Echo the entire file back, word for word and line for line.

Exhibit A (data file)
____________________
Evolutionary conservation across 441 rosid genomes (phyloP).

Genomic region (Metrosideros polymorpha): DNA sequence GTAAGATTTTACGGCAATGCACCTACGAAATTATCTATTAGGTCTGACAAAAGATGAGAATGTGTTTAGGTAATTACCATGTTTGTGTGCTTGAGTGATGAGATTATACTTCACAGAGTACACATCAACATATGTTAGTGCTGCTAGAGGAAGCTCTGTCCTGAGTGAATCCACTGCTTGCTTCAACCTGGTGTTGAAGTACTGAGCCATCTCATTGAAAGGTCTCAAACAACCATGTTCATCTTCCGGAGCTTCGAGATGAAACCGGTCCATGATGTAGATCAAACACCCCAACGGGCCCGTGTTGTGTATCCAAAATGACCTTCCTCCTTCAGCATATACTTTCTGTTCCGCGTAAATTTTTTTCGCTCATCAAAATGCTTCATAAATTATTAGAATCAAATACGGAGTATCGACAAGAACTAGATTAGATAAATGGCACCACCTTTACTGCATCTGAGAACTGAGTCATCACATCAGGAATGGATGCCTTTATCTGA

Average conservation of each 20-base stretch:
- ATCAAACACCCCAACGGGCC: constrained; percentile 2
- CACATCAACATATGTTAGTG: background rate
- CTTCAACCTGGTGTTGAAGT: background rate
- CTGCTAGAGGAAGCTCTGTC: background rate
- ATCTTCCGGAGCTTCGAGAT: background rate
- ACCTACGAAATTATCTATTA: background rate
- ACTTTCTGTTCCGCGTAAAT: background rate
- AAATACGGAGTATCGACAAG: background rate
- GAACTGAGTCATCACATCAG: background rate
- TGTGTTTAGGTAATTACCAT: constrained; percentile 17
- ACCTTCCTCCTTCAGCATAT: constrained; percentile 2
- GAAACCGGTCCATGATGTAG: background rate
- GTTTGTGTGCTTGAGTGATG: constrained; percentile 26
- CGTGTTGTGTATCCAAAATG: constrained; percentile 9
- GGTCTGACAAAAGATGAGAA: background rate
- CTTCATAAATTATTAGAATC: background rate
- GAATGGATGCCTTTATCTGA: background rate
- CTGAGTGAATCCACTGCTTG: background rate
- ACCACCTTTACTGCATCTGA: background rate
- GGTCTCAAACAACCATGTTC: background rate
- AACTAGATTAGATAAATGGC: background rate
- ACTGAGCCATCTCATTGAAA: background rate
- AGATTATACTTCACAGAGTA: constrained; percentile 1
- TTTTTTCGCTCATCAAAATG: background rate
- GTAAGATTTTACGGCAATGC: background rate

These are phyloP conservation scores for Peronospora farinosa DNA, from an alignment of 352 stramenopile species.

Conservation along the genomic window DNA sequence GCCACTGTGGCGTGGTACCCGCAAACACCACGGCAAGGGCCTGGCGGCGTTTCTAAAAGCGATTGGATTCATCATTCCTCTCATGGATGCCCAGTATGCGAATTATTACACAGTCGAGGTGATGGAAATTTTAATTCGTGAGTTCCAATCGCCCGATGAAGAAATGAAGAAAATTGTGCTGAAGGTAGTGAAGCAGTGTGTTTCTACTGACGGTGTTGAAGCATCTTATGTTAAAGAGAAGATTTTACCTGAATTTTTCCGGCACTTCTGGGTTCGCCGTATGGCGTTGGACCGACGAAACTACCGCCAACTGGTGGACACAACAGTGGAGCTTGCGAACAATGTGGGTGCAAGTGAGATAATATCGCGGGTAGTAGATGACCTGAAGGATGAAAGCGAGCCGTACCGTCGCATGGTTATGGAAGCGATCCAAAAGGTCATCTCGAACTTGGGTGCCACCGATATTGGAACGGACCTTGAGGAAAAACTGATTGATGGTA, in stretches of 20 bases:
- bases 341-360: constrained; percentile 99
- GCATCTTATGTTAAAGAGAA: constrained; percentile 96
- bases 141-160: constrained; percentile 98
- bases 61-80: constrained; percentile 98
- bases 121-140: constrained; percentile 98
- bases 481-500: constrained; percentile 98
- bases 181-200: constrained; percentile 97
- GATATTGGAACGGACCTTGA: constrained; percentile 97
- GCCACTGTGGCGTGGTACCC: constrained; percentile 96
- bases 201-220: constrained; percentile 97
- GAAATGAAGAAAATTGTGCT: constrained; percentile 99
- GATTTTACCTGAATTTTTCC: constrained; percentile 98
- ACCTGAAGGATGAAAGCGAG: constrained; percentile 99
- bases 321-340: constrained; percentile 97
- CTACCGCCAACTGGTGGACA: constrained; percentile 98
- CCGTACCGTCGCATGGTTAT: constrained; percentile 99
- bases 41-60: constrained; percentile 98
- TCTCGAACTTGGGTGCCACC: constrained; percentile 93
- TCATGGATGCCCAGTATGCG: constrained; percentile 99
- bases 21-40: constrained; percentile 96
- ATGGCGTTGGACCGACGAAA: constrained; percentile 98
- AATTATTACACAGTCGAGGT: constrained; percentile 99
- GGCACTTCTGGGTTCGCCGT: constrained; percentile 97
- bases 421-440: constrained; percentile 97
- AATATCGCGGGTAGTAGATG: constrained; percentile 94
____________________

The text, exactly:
Evolutionary conservation across 441 rosid genomes (phyloP).

Genomic region (Metrosideros polymorpha): DNA sequence GTAAGATTTTACGGCAATGCACCTACGAAATTATCTATTAGGTCTGACAAAAGATGAGAATGTGTTTAGGTAATTACCATGTTTGTGTGCTTGAGTGATGAGATTATACTTCACAGAGTACACATCAACATATGTTAGTGCTGCTAGAGGAAGCTCTGTCCTGAGTGAATCCACTGCTTGCTTCAACCTGGTGTTGAAGTACTGAGCCATCTCATTGAAAGGTCTCAAACAACCATGTTCATCTTCCGGAGCTTCGAGATGAAACCGGTCCATGATGTAGATCAAACACCCCAACGGGCCCGTGTTGTGTATCCAAAATGACCTTCCTCCTTCAGCATATACTTTCTGTTCCGCGTAAATTTTTTTCGCTCATCAAAATGCTTCATAAATTATTAGAATCAAATACGGAGTATCGACAAGAACTAGATTAGATAAATGGCACCACCTTTACTGCATCTGAGAACTGAGTCATCACATCAGGAATGGATGCCTTTATCTGA

Average conservation of each 20-base stretch:
- ATCAAACACCCCAACGGGCC: constrained; percentile 2
- CACATCAACATATGTTAGTG: background rate
- CTTCAACCTGGTGTTGAAGT: background rate
- CTGCTAGAGGAAGCTCTGTC: background rate
- ATCTTCCGGAGCTTCGAGAT: background rate
- ACCTACGAAATTATCTATTA: background rate
- ACTTTCTGTTCCGCGTAAAT: background rate
- AAATACGGAGTATCGACAAG: background rate
- GAACTGAGTCATCACATCAG: background rate
- TGTGTTTAGGTAATTACCAT: constrained; percentile 17
- ACCTTCCTCCTTCAGCATAT: constrained; percentile 2
- GAAACCGGTCCATGATGTAG: background rate
- GTTTGTGTGCTTGAGTGATG: constrained; percentile 26
- CGTGTTGTGTATCCAAAATG: constrained; percentile 9
- GGTCTGACAAAAGATGAGAA: background rate
- CTTCATAAATTATTAGAATC: background rate
- GAATGGATGCCTTTATCTGA: background rate
- CTGAGTGAATCCACTGCTTG: background rate
- ACCACCTTTACTGCATCTGA: background rate
- GGTCTCAAACAACCATGTTC: background rate
- AACTAGATTAGATAAATGGC: background rate
- ACTGAGCCATCTCATTGAAA: background rate
- AGATTATACTTCACAGAGTA: constrained; percentile 1
- TTTTTTCGCTCATCAAAATG: background rate
- GTAAGATTTTACGGCAATGC: background rate

These are phyloP conservation scores for Peronospora farinosa DNA, from an alignment of 352 stramenopile species.

Conservation along the genomic window DNA sequence GCCACTGTGGCGTGGTACCCGCAAACACCACGGCAAGGGCCTGGCGGCGTTTCTAAAAGCGATTGGATTCATCATTCCTCTCATGGATGCCCAGTATGCGAATTATTACACAGTCGAGGTGATGGAAATTTTAATTCGTGAGTTCCAATCGCCCGATGAAGAAATGAAGAAAATTGTGCTGAAGGTAGTGAAGCAGTGTGTTTCTACTGACGGTGTTGAAGCATCTTATGTTAAAGAGAAGATTTTACCTGAATTTTTCCGGCACTTCTGGGTTCGCCGTATGGCGTTGGACCGACGAAACTACCGCCAACTGGTGGACACAACAGTGGAGCTTGCGAACAATGTGGGTGCAAGTGAGATAATATCGCGGGTAGTAGATGACCTGAAGGATGAAAGCGAGCCGTACCGTCGCATGGTTATGGAAGCGATCCAAAAGGTCATCTCGAACTTGGGTGCCACCGATATTGGAACGGACCTTGAGGAAAAACTGATTGATGGTA, in stretches of 20 bases:
- bases 341-360: constrained; percentile 99
- GCATCTTATGTTAAAGAGAA: constrained; percentile 96
- bases 141-160: constrained; percentile 98
- bases 61-80: constrained; percentile 98
- bases 121-140: constrained; percentile 98
- bases 481-500: constrained; percentile 98
- bases 181-200: constrained; percentile 97
- GATATTGGAACGGACCTTGA: constrained; percentile 97
- GCCACTGTGGCGTGGTACCC: constrained; percentile 96
- bases 201-220: constrained; percentile 97
- GAAATGAAGAAAATTGTGCT: constrained; percentile 99
- GATTTTACCTGAATTTTTCC: constrained; percentile 98
- ACCTGAAGGATGAAAGCGAG: constrained; percentile 99
- bases 321-340: constrained; percentile 97
- CTACCGCCAACTGGTGGACA: constrained; percentile 98
- CCGTACCGTCGCATGGTTAT: constrained; percentile 99
- bases 41-60: constrained; percentile 98
- TCTCGAACTTGGGTGCCACC: constrained; percentile 93
- TCATGGATGCCCAGTATGCG: constrained; percentile 99
- bases 21-40: constrained; percentile 96
- ATGGCGTTGGACCGACGAAA: constrained; percentile 98
- AATTATTACACAGTCGAGGT: constrained; percentile 99
- GGCACTTCTGGGTTCGCCGT: constrained; percentile 97
- bases 421-440: constrained; percentile 97
- AATATCGCGGGTAGTAGATG: constrained; percentile 94